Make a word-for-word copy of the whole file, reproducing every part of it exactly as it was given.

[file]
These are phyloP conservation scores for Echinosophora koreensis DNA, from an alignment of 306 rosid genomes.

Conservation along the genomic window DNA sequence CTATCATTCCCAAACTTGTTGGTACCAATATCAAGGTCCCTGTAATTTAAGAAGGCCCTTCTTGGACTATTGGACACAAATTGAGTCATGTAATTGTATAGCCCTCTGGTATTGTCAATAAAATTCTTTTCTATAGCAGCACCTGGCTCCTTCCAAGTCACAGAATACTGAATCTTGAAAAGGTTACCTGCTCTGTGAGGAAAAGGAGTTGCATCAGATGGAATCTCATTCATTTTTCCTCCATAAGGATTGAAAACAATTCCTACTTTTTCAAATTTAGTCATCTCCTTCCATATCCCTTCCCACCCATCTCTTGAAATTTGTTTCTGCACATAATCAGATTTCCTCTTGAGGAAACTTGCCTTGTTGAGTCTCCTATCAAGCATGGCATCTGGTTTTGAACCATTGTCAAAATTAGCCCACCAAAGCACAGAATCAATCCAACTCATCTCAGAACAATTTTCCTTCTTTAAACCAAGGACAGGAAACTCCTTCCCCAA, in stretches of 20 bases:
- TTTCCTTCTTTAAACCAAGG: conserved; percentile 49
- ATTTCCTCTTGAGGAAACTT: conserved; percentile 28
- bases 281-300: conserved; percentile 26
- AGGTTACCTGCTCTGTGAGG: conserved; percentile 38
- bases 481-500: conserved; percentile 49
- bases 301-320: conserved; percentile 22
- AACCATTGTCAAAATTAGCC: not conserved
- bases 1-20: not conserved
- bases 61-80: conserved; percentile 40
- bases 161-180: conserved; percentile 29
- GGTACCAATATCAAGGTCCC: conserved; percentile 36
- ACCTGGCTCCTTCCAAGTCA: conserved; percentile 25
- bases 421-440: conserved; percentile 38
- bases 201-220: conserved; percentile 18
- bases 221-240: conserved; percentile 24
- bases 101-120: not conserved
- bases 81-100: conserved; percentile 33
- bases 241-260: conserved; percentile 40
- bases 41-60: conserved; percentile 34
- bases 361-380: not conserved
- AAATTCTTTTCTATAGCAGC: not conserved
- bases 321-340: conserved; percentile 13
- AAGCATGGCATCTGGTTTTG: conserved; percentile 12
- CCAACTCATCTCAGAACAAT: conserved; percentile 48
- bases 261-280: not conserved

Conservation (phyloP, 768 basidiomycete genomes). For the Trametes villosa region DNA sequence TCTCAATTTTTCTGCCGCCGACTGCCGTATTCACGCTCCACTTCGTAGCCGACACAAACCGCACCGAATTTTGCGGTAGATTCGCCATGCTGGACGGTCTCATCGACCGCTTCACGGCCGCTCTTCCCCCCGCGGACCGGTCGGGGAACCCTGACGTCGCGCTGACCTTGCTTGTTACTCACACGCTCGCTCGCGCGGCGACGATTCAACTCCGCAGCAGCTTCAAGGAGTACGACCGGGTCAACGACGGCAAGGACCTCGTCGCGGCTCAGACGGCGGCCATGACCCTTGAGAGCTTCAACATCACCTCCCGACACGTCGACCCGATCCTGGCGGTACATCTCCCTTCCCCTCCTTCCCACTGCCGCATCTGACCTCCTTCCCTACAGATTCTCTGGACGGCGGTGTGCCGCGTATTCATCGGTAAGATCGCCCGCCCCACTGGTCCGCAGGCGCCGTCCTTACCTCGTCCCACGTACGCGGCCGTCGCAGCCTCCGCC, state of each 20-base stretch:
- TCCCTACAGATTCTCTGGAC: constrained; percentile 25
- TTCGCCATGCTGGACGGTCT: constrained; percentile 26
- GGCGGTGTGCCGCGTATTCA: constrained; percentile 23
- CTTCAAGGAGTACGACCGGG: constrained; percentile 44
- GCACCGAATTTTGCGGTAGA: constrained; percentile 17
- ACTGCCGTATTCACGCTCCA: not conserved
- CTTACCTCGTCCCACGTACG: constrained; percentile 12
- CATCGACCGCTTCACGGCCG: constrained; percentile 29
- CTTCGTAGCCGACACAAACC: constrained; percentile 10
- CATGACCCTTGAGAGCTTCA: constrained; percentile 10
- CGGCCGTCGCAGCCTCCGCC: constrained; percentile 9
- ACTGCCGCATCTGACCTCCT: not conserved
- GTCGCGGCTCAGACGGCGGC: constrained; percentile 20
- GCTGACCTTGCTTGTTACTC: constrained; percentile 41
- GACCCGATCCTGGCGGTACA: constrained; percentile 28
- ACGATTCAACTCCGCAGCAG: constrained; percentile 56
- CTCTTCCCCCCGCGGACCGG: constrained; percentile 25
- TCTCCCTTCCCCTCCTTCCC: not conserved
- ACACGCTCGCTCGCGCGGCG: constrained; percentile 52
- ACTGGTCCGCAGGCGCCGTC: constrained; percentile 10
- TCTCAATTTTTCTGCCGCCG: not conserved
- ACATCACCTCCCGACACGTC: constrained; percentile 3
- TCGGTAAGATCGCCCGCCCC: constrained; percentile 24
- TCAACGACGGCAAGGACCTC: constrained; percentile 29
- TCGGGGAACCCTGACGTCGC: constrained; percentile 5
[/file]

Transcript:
These are phyloP conservation scores for Echinosophora koreensis DNA, from an alignment of 306 rosid genomes.

Conservation along the genomic window DNA sequence CTATCATTCCCAAACTTGTTGGTACCAATATCAAGGTCCCTGTAATTTAAGAAGGCCCTTCTTGGACTATTGGACACAAATTGAGTCATGTAATTGTATAGCCCTCTGGTATTGTCAATAAAATTCTTTTCTATAGCAGCACCTGGCTCCTTCCAAGTCACAGAATACTGAATCTTGAAAAGGTTACCTGCTCTGTGAGGAAAAGGAGTTGCATCAGATGGAATCTCATTCATTTTTCCTCCATAAGGATTGAAAACAATTCCTACTTTTTCAAATTTAGTCATCTCCTTCCATATCCCTTCCCACCCATCTCTTGAAATTTGTTTCTGCACATAATCAGATTTCCTCTTGAGGAAACTTGCCTTGTTGAGTCTCCTATCAAGCATGGCATCTGGTTTTGAACCATTGTCAAAATTAGCCCACCAAAGCACAGAATCAATCCAACTCATCTCAGAACAATTTTCCTTCTTTAAACCAAGGACAGGAAACTCCTTCCCCAA, in stretches of 20 bases:
- TTTCCTTCTTTAAACCAAGG: conserved; percentile 49
- ATTTCCTCTTGAGGAAACTT: conserved; percentile 28
- bases 281-300: conserved; percentile 26
- AGGTTACCTGCTCTGTGAGG: conserved; percentile 38
- bases 481-500: conserved; percentile 49
- bases 301-320: conserved; percentile 22
- AACCATTGTCAAAATTAGCC: not conserved
- bases 1-20: not conserved
- bases 61-80: conserved; percentile 40
- bases 161-180: conserved; percentile 29
- GGTACCAATATCAAGGTCCC: conserved; percentile 36
- ACCTGGCTCCTTCCAAGTCA: conserved; percentile 25
- bases 421-440: conserved; percentile 38
- bases 201-220: conserved; percentile 18
- bases 221-240: conserved; percentile 24
- bases 101-120: not conserved
- bases 81-100: conserved; percentile 33
- bases 241-260: conserved; percentile 40
- bases 41-60: conserved; percentile 34
- bases 361-380: not conserved
- AAATTCTTTTCTATAGCAGC: not conserved
- bases 321-340: conserved; percentile 13
- AAGCATGGCATCTGGTTTTG: conserved; percentile 12
- CCAACTCATCTCAGAACAAT: conserved; percentile 48
- bases 261-280: not conserved

Conservation (phyloP, 768 basidiomycete genomes). For the Trametes villosa region DNA sequence TCTCAATTTTTCTGCCGCCGACTGCCGTATTCACGCTCCACTTCGTAGCCGACACAAACCGCACCGAATTTTGCGGTAGATTCGCCATGCTGGACGGTCTCATCGACCGCTTCACGGCCGCTCTTCCCCCCGCGGACCGGTCGGGGAACCCTGACGTCGCGCTGACCTTGCTTGTTACTCACACGCTCGCTCGCGCGGCGACGATTCAACTCCGCAGCAGCTTCAAGGAGTACGACCGGGTCAACGACGGCAAGGACCTCGTCGCGGCTCAGACGGCGGCCATGACCCTTGAGAGCTTCAACATCACCTCCCGACACGTCGACCCGATCCTGGCGGTACATCTCCCTTCCCCTCCTTCCCACTGCCGCATCTGACCTCCTTCCCTACAGATTCTCTGGACGGCGGTGTGCCGCGTATTCATCGGTAAGATCGCCCGCCCCACTGGTCCGCAGGCGCCGTCCTTACCTCGTCCCACGTACGCGGCCGTCGCAGCCTCCGCC, state of each 20-base stretch:
- TCCCTACAGATTCTCTGGAC: constrained; percentile 25
- TTCGCCATGCTGGACGGTCT: constrained; percentile 26
- GGCGGTGTGCCGCGTATTCA: constrained; percentile 23
- CTTCAAGGAGTACGACCGGG: constrained; percentile 44
- GCACCGAATTTTGCGGTAGA: constrained; percentile 17
- ACTGCCGTATTCACGCTCCA: not conserved
- CTTACCTCGTCCCACGTACG: constrained; percentile 12
- CATCGACCGCTTCACGGCCG: constrained; percentile 29
- CTTCGTAGCCGACACAAACC: constrained; percentile 10
- CATGACCCTTGAGAGCTTCA: constrained; percentile 10
- CGGCCGTCGCAGCCTCCGCC: constrained; percentile 9
- ACTGCCGCATCTGACCTCCT: not conserved
- GTCGCGGCTCAGACGGCGGC: constrained; percentile 20
- GCTGACCTTGCTTGTTACTC: constrained; percentile 41
- GACCCGATCCTGGCGGTACA: constrained; percentile 28
- ACGATTCAACTCCGCAGCAG: constrained; percentile 56
- CTCTTCCCCCCGCGGACCGG: constrained; percentile 25
- TCTCCCTTCCCCTCCTTCCC: not conserved
- ACACGCTCGCTCGCGCGGCG: constrained; percentile 52
- ACTGGTCCGCAGGCGCCGTC: constrained; percentile 10
- TCTCAATTTTTCTGCCGCCG: not conserved
- ACATCACCTCCCGACACGTC: constrained; percentile 3
- TCGGTAAGATCGCCCGCCCC: constrained; percentile 24
- TCAACGACGGCAAGGACCTC: constrained; percentile 29
- TCGGGGAACCCTGACGTCGC: constrained; percentile 5